» The outer root sheath also has
» collagen bundles in them and they get about 2.5 times as thick as normal,
» but the root sheath still is rather small and that might not be visible.
So it’s actually a layer of protein, specifically collagen, that causes this shiny layer. Given that, there must me some natural substance that can disolve the collagen. Alternatively, the swelling of the root sheath which is the source of the collagen could be shrunk with a natural anti-inflamatory. Tumeric is the most powerful natural anti-inflamatory. HairSite posted something about tumeric that showed it to be beneficial to hairloss on multiple fronts.
» Both of them together are kinda
» photoprotective (sebum has some photoprotective properties) and end up
» helping a bald guy against getting too much sun up there, so there may be
» an evolutionary reason for this.
There may be an “adaptation” reason for this but definitely not evolutionary. I just don’t believe evolution would bring about a disease like hairloss is. I’m a firm believer that most of our current diseases are a direct result of our diets, including cooking our food which only began about 10,000 years ago, and eating non-natural “foods.” I’d be willing to bet that before cooking food came about there was no such thing as baldness among humans. Just look at animals in the wild. Most of them die from anything other than disease.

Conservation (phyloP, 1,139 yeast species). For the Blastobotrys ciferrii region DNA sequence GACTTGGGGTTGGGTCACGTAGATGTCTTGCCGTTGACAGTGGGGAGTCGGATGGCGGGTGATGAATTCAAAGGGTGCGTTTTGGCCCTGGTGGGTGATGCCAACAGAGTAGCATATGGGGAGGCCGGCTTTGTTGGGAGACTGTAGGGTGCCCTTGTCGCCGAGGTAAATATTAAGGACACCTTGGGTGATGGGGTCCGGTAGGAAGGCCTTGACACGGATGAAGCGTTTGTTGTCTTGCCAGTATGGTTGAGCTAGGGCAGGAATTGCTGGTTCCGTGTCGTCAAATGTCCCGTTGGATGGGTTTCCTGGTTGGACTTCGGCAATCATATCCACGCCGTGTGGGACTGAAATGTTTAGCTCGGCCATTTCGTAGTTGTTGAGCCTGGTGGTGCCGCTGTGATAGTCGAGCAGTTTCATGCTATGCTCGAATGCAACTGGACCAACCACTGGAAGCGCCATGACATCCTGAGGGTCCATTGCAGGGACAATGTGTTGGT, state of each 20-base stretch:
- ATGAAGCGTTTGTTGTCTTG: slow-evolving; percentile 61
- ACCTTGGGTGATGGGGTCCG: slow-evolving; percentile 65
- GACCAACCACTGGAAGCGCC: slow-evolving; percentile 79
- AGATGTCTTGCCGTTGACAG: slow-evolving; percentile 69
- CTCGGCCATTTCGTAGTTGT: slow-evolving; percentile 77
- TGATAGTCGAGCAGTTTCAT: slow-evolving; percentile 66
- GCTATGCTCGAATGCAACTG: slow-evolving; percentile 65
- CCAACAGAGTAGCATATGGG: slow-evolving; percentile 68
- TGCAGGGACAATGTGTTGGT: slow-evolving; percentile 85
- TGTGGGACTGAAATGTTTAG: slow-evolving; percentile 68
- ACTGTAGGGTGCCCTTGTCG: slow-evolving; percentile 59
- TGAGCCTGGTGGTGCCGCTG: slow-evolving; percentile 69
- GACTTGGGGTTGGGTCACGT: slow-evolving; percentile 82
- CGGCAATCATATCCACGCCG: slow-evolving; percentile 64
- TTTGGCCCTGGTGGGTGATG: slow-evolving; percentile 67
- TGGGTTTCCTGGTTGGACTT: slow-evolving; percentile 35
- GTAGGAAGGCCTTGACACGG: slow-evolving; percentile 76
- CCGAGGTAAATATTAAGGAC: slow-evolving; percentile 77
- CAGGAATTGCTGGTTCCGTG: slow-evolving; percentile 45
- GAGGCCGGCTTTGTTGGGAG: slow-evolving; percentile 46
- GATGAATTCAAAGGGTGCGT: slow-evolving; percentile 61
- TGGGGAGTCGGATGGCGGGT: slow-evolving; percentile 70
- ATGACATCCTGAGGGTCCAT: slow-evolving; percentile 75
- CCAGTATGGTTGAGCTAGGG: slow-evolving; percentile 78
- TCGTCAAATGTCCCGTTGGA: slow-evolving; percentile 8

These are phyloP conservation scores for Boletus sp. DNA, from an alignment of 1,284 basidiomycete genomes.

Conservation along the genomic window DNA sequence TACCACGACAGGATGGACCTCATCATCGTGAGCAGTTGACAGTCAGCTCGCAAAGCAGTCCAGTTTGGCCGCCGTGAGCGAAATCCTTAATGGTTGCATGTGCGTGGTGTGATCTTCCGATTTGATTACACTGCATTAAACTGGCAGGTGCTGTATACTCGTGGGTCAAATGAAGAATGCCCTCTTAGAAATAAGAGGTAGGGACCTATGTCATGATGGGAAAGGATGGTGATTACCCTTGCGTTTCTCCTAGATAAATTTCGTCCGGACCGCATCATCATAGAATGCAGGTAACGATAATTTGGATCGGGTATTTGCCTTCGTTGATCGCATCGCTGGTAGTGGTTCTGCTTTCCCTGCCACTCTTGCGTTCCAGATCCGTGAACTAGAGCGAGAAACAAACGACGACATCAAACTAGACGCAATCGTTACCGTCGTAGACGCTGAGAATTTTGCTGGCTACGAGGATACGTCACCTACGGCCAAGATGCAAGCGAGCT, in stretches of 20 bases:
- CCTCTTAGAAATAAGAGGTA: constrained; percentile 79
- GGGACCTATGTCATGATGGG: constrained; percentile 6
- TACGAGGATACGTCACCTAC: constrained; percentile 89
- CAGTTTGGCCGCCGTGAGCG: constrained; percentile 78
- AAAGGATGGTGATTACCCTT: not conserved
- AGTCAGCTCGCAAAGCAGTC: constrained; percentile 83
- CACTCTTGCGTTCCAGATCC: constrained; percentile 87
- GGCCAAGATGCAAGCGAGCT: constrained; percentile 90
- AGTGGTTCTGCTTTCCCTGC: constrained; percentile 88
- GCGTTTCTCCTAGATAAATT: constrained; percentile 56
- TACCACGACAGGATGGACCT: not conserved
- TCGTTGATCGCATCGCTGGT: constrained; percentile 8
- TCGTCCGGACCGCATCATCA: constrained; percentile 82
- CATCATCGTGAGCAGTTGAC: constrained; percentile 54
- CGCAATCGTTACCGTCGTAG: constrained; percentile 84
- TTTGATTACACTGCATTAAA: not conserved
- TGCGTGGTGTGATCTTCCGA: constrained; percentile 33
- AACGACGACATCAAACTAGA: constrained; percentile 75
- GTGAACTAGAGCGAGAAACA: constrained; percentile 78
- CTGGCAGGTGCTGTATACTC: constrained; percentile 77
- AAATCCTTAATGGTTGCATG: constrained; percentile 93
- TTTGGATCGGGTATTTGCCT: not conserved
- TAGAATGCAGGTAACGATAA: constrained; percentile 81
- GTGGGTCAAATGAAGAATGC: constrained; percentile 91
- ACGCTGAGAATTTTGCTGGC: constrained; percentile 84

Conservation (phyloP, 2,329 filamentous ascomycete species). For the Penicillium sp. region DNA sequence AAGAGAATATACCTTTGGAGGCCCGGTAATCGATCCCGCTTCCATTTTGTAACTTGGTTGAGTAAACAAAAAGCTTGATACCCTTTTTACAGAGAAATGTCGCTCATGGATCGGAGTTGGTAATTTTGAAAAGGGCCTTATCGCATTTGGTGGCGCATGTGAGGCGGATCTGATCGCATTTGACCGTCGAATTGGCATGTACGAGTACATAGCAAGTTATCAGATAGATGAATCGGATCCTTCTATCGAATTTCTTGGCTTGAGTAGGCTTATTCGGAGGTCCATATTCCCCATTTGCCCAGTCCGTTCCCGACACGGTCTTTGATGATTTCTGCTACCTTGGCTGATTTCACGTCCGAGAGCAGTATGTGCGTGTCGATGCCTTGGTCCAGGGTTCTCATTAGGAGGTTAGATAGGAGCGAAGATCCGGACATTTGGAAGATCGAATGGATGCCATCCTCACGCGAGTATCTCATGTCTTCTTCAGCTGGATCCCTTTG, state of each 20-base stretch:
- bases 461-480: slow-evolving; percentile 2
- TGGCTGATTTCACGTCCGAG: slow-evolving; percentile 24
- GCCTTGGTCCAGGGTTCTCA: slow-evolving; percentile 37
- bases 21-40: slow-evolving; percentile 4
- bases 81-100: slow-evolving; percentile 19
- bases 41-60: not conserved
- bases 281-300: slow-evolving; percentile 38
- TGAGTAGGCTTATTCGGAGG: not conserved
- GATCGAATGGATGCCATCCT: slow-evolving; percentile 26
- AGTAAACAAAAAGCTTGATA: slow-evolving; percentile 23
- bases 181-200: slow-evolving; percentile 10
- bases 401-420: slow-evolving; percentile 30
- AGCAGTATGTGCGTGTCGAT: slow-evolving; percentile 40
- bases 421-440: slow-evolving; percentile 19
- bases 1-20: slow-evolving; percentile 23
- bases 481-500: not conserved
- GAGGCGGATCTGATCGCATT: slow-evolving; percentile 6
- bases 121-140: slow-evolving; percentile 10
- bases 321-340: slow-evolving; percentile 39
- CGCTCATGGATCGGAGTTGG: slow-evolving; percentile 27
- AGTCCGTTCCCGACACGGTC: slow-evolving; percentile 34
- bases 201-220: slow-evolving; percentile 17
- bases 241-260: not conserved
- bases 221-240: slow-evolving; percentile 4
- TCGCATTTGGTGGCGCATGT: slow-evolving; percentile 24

» Kevin McElwee has went on record that he believes if hairs got the correct
» signals, they can secret enzymes that eat through the collagenous streamers
» and grow as normal. Transplanted hair grows just fine when moved up front
» and implanted in collagen-heavy skin, and it even has to grow through some
» scar tissue as a result of the transplantation process-----so its probably
» something “else” that keeps the hairs miniaturized, but the collagen
» certainly wouldn’t help.
This certainly gives us some hope.
» Regrowing lost hair, especially in the front, is exceedingly difficult.
I wonder why this is. Perhaps the structure of blood vessels that feed the scalp? Who knows?
Thanks for the information. Everything you said makes sense. It’s funny why websites I read come up with all kinds of different explanations for the shiny layer. Although, a build up of collagen could be considered scar tissue right?